The Isle of Wight is home to some of the most beautiful landscapes Britain has to offer. With rugged coastlines and miles of chalk beaches, there is much to gain when exploring the island on foot. Whether you’re looking for an enchanted forest trail that cascades through untouched woodland, or an excuse to binge on an unnecessarily long pub crawl, the 500 miles of walkways will certainly accommodate your hiking needs.
The Warrior Trail
The Warrior Trail is a six mile path that can be tackled by foot, bike or horse. It was created to celebrate the Isle of Wight’s most prominent World War One war veteran, General Jack Steely, and his trusty steed – also known as“The Horse the Germans Could Not Kill.” General Steely was born and raised on the island, and branded a local hero upon his return from the Western Front in 1918.
The Warrior Trail follows the same route General Steely once trained. It starts at Carisbrooke Castle and ends on Brook Bay. There are several variations, most of which deviate to accommodate the village of Brighstone – General Steely’s place of birth.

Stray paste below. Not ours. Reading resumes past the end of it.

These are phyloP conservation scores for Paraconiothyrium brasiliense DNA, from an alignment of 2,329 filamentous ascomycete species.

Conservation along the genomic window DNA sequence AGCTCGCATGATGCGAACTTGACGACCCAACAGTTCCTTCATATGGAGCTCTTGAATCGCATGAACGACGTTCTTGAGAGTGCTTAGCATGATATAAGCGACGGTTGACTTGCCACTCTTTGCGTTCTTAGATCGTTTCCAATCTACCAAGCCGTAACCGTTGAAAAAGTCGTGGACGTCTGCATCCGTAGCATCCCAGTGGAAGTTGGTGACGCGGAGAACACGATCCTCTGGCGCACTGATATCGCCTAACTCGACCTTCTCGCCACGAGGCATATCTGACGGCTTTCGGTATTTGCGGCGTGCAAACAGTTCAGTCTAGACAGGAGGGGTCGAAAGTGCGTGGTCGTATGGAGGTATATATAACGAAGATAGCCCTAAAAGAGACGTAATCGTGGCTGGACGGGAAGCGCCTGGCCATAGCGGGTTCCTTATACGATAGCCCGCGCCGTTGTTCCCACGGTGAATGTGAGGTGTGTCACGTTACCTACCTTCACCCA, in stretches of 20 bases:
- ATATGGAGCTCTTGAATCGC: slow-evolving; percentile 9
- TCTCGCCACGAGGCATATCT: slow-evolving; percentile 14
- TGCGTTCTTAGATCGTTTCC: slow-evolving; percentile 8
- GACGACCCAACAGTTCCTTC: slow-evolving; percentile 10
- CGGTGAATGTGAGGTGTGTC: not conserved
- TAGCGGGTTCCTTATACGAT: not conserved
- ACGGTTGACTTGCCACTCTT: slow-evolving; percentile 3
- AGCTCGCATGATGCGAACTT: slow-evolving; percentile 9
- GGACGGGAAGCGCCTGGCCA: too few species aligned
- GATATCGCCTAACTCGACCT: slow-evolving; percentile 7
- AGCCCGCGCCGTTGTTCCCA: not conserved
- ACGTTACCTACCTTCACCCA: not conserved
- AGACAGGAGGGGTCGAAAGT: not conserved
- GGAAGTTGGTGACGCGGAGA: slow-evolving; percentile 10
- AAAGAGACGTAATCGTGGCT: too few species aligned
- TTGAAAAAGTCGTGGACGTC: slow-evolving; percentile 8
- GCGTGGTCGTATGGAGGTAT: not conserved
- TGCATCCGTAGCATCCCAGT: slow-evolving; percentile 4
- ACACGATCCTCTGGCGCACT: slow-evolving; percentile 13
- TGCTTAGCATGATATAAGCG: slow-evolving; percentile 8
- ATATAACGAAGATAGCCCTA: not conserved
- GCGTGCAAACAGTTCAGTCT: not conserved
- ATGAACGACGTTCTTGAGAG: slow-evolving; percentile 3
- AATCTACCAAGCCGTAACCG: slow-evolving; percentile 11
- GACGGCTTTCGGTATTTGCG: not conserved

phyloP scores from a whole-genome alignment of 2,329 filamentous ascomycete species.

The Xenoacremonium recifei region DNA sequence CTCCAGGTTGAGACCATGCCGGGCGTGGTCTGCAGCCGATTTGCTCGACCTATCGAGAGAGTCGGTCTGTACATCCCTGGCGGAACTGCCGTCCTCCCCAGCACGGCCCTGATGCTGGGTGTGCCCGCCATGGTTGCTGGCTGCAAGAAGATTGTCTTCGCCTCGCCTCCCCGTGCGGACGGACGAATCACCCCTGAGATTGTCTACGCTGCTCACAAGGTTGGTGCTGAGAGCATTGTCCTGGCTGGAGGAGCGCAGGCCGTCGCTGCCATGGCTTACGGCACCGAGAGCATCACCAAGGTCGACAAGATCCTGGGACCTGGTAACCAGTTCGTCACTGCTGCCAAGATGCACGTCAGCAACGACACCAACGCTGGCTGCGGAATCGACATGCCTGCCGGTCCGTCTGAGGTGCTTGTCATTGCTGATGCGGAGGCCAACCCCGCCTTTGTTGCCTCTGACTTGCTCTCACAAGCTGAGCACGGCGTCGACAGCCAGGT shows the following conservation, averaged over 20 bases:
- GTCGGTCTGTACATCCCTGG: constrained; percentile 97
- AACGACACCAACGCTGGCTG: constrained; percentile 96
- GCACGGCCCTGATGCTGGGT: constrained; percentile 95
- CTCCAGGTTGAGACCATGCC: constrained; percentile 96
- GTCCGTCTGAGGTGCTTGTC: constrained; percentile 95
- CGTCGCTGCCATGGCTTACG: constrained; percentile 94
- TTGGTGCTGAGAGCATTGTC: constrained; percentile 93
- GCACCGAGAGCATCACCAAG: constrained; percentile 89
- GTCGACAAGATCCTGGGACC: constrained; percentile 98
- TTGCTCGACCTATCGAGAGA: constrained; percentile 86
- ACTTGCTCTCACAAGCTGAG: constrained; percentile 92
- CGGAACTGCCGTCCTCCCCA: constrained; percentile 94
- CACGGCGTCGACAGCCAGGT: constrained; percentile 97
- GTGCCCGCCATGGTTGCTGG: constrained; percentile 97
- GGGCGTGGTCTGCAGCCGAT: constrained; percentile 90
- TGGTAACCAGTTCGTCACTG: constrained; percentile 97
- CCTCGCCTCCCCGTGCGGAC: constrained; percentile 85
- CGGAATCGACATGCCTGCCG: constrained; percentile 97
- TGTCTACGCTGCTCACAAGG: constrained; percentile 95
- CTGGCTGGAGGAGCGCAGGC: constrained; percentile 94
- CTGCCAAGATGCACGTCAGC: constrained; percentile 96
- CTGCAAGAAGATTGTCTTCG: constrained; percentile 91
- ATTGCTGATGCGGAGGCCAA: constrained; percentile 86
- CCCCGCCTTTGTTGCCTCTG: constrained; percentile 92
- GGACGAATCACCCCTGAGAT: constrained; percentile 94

The Isle of Wight Walking Festival
The original Isle of Wight Walking Festival was founded in 1999 and featured only 39 walks. Since its inception, it has grown considerably and is now the largest walking festival in Europe. Nowadays, over 320 walks take place throughout May and October every year.
What makes the Isle of Wight Walking Festival so unique is that each trail has a theme or incorporates other activities, such as fossil hunting and business networking. There are even heritage walks that have been specially designed to mimic the movements of famous literary figures. The most popular trail is currently the “Speed Dating Walk,” which has so far led to four marriages and a baby!
The Coastal Path
The Isle of Wight Coastal path covers a whopping 67 miles. Although it only contains mild ascents and descents, it’s not for the faint of heart. Some of the clifftop pathways – while offering striking views of the sea – are quite intimidating. In order to tackle this gruelling journey, walkers tend to camp on-route, spreading the hike across four or five days.
If you have an interest in palaeontology the southern coast of the Isle of Wight – also known as the “Dinosaur Coast” – has some of the UK’s most active fossil hunting beaches. Finding small ammonites and belemnites in the chalk stone is a near guarantee and will provide a nice little souvenir.
Whatever your age, speed or skill level, there are numerous walks to accomplish, and the list continues to grow on a monthly basis! Current popular walking routes for seasoned pros include: Cowes to Yarmouth (16 miles), Yarmouth to Brighstone (14 miles) and Brighstone to Niton (8 miles). Walks suitable for the less experienced include: Nunwell Trail (8 miles), Shepard’s Trail (7 miles) and Freshwater Way (5 miles).
For maps, tips and information on the locality, visit: visitisleofwight.co.uk/things-to-do/activities/walking/walking-routes